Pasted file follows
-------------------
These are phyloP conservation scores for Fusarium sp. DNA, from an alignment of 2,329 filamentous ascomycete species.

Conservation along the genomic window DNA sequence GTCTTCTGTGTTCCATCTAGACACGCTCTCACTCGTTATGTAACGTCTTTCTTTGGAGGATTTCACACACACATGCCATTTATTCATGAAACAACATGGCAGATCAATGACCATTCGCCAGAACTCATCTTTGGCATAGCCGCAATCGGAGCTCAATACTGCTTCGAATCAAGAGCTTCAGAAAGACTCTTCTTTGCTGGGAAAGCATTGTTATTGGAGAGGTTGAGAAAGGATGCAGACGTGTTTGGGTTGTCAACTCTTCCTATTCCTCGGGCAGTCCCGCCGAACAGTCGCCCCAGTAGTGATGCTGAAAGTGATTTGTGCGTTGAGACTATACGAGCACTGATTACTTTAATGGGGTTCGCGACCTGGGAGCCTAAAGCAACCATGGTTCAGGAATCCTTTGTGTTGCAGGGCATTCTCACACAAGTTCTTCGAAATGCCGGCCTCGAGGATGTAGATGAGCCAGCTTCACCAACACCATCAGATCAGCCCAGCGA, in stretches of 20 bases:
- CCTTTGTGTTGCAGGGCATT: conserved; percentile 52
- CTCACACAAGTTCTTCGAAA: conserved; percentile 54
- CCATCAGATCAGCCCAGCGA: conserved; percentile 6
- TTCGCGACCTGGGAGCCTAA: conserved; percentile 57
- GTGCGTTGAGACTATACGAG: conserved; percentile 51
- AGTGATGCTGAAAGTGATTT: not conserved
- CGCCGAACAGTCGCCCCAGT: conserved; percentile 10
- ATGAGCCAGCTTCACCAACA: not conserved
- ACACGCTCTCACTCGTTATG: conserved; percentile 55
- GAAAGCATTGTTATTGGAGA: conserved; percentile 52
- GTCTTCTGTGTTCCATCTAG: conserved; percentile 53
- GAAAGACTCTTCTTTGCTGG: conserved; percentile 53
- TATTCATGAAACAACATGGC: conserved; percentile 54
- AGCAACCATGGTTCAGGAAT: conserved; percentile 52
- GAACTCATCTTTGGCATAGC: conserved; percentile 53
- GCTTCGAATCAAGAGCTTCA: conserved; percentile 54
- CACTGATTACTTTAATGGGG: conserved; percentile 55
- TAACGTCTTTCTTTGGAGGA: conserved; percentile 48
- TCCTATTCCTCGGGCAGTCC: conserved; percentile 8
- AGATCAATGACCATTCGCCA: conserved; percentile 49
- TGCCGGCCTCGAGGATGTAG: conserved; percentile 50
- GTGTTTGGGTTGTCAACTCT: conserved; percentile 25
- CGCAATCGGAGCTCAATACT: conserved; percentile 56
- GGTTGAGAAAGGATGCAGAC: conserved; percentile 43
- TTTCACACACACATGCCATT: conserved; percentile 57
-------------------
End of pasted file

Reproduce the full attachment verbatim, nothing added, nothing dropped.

These are phyloP conservation scores for Fusarium sp. DNA, from an alignment of 2,329 filamentous ascomycete species.

Conservation along the genomic window DNA sequence GTCTTCTGTGTTCCATCTAGACACGCTCTCACTCGTTATGTAACGTCTTTCTTTGGAGGATTTCACACACACATGCCATTTATTCATGAAACAACATGGCAGATCAATGACCATTCGCCAGAACTCATCTTTGGCATAGCCGCAATCGGAGCTCAATACTGCTTCGAATCAAGAGCTTCAGAAAGACTCTTCTTTGCTGGGAAAGCATTGTTATTGGAGAGGTTGAGAAAGGATGCAGACGTGTTTGGGTTGTCAACTCTTCCTATTCCTCGGGCAGTCCCGCCGAACAGTCGCCCCAGTAGTGATGCTGAAAGTGATTTGTGCGTTGAGACTATACGAGCACTGATTACTTTAATGGGGTTCGCGACCTGGGAGCCTAAAGCAACCATGGTTCAGGAATCCTTTGTGTTGCAGGGCATTCTCACACAAGTTCTTCGAAATGCCGGCCTCGAGGATGTAGATGAGCCAGCTTCACCAACACCATCAGATCAGCCCAGCGA, in stretches of 20 bases:
- CCTTTGTGTTGCAGGGCATT: conserved; percentile 52
- CTCACACAAGTTCTTCGAAA: conserved; percentile 54
- CCATCAGATCAGCCCAGCGA: conserved; percentile 6
- TTCGCGACCTGGGAGCCTAA: conserved; percentile 57
- GTGCGTTGAGACTATACGAG: conserved; percentile 51
- AGTGATGCTGAAAGTGATTT: not conserved
- CGCCGAACAGTCGCCCCAGT: conserved; percentile 10
- ATGAGCCAGCTTCACCAACA: not conserved
- ACACGCTCTCACTCGTTATG: conserved; percentile 55
- GAAAGCATTGTTATTGGAGA: conserved; percentile 52
- GTCTTCTGTGTTCCATCTAG: conserved; percentile 53
- GAAAGACTCTTCTTTGCTGG: conserved; percentile 53
- TATTCATGAAACAACATGGC: conserved; percentile 54
- AGCAACCATGGTTCAGGAAT: conserved; percentile 52
- GAACTCATCTTTGGCATAGC: conserved; percentile 53
- GCTTCGAATCAAGAGCTTCA: conserved; percentile 54
- CACTGATTACTTTAATGGGG: conserved; percentile 55
- TAACGTCTTTCTTTGGAGGA: conserved; percentile 48
- TCCTATTCCTCGGGCAGTCC: conserved; percentile 8
- AGATCAATGACCATTCGCCA: conserved; percentile 49
- TGCCGGCCTCGAGGATGTAG: conserved; percentile 50
- GTGTTTGGGTTGTCAACTCT: conserved; percentile 25
- CGCAATCGGAGCTCAATACT: conserved; percentile 56
- GGTTGAGAAAGGATGCAGAC: conserved; percentile 43
- TTTCACACACACATGCCATT: conserved; percentile 57